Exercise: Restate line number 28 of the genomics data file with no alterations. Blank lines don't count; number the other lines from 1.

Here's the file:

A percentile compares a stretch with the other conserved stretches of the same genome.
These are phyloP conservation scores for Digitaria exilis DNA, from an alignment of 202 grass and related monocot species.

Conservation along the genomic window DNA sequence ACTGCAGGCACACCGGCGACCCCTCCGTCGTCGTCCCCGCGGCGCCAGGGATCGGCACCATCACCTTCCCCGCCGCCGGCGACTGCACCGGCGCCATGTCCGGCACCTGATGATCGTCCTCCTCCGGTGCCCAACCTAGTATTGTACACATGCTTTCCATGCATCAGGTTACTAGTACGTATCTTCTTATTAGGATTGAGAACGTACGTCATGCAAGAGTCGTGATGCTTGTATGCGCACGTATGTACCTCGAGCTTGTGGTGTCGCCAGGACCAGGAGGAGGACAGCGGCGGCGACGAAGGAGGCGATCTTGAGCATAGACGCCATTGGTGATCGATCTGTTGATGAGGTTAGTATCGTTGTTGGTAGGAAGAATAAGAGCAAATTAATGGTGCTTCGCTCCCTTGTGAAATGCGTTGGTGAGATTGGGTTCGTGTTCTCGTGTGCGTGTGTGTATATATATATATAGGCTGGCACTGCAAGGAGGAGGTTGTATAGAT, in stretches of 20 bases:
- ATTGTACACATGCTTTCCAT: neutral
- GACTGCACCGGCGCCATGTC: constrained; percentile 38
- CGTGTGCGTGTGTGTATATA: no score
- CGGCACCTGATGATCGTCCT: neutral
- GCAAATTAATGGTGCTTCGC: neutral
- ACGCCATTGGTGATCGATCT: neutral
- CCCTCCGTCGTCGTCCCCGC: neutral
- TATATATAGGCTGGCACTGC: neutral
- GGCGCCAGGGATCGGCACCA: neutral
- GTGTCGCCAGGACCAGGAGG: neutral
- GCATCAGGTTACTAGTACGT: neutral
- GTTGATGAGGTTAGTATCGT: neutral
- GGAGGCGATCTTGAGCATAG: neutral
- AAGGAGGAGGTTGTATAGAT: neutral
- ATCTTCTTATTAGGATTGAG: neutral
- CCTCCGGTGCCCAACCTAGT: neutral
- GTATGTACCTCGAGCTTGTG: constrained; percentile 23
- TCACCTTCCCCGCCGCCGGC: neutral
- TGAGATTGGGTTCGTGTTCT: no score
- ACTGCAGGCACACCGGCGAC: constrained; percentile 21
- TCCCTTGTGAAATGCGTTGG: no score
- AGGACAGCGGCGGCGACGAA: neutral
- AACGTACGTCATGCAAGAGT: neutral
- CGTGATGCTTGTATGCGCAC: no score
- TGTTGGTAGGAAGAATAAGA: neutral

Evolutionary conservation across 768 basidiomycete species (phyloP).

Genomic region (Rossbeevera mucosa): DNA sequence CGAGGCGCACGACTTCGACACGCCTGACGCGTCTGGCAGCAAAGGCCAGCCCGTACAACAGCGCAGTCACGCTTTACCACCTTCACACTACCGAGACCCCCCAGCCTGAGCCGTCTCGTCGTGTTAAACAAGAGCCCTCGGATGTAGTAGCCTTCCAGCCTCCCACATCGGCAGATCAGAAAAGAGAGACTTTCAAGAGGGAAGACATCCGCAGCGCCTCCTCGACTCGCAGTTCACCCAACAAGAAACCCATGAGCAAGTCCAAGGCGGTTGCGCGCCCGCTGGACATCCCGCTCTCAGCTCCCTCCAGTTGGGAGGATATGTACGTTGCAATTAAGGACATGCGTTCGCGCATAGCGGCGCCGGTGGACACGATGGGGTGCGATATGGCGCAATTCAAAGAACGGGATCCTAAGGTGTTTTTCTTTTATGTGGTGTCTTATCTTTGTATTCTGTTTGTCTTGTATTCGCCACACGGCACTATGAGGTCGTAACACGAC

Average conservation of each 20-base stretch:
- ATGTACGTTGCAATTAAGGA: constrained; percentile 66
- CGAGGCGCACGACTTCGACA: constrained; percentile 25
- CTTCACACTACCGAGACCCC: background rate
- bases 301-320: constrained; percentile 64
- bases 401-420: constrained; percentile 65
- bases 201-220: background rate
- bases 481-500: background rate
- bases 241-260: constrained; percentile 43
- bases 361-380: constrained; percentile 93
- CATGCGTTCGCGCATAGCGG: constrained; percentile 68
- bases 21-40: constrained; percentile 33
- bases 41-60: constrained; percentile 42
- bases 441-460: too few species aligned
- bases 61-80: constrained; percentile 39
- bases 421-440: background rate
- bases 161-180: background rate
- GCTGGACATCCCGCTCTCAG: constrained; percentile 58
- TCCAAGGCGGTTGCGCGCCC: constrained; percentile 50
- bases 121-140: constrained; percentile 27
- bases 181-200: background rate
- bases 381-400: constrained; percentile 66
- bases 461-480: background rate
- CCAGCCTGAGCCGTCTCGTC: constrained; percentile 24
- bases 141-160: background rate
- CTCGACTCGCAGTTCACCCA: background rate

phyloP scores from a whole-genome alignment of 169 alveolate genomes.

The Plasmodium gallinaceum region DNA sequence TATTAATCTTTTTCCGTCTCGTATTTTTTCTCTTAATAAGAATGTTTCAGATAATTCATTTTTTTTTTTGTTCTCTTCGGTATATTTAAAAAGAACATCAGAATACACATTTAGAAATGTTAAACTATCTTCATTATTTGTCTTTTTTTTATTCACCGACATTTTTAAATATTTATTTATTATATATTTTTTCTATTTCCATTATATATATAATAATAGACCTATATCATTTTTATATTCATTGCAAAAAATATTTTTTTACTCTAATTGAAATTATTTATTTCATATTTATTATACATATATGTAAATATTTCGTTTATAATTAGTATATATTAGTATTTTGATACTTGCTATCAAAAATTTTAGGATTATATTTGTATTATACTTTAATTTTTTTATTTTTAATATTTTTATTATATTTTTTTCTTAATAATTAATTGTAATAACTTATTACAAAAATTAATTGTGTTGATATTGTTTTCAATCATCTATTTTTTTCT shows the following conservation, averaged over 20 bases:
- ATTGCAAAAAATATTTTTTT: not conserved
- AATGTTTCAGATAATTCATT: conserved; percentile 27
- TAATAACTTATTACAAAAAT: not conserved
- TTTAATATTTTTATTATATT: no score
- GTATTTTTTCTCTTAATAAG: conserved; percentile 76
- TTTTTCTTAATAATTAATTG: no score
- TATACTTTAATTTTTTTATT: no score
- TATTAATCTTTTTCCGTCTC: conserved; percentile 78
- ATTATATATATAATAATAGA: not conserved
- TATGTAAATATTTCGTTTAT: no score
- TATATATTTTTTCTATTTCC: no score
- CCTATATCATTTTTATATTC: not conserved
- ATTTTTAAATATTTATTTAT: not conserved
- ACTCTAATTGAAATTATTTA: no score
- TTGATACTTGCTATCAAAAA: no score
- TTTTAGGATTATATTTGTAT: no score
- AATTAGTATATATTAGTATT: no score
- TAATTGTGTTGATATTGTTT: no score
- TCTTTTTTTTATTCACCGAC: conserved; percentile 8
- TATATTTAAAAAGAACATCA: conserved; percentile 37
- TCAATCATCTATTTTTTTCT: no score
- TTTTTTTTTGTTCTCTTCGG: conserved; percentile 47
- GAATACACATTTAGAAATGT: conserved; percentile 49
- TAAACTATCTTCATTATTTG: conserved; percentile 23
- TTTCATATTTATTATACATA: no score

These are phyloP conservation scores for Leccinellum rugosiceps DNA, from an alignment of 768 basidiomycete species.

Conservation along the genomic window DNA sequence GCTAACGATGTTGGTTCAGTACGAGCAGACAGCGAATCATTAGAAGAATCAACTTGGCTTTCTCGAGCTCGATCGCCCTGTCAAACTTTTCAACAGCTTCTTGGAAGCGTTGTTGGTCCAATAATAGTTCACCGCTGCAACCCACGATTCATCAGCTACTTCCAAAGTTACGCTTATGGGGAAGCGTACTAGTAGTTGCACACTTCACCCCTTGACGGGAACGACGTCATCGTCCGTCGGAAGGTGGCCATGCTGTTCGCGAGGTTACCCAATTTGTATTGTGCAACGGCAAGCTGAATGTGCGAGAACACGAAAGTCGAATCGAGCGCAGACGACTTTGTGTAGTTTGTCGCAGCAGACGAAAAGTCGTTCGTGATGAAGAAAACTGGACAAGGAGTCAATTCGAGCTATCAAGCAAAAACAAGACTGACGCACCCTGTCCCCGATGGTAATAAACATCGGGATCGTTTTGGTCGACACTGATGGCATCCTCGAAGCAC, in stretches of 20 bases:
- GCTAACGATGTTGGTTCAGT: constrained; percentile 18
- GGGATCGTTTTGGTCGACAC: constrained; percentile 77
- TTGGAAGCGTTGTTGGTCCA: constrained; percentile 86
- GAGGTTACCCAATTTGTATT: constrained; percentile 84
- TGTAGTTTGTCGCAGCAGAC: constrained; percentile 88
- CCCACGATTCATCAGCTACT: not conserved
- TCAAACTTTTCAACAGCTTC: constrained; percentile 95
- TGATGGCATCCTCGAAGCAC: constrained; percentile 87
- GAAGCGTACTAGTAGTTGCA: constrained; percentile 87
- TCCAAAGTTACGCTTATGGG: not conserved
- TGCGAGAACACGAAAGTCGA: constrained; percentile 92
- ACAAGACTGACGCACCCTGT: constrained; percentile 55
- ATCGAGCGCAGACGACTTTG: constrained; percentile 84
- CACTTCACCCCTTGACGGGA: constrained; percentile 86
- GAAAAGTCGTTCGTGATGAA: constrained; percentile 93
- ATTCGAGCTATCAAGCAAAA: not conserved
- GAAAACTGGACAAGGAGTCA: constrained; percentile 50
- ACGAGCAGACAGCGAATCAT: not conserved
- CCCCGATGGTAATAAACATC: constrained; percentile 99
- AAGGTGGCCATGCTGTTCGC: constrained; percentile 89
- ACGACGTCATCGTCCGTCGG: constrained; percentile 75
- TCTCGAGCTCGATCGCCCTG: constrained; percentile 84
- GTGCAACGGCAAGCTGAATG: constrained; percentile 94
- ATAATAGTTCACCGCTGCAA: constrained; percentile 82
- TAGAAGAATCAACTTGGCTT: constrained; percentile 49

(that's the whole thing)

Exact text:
- TGTTGGTAGGAAGAATAAGA: neutral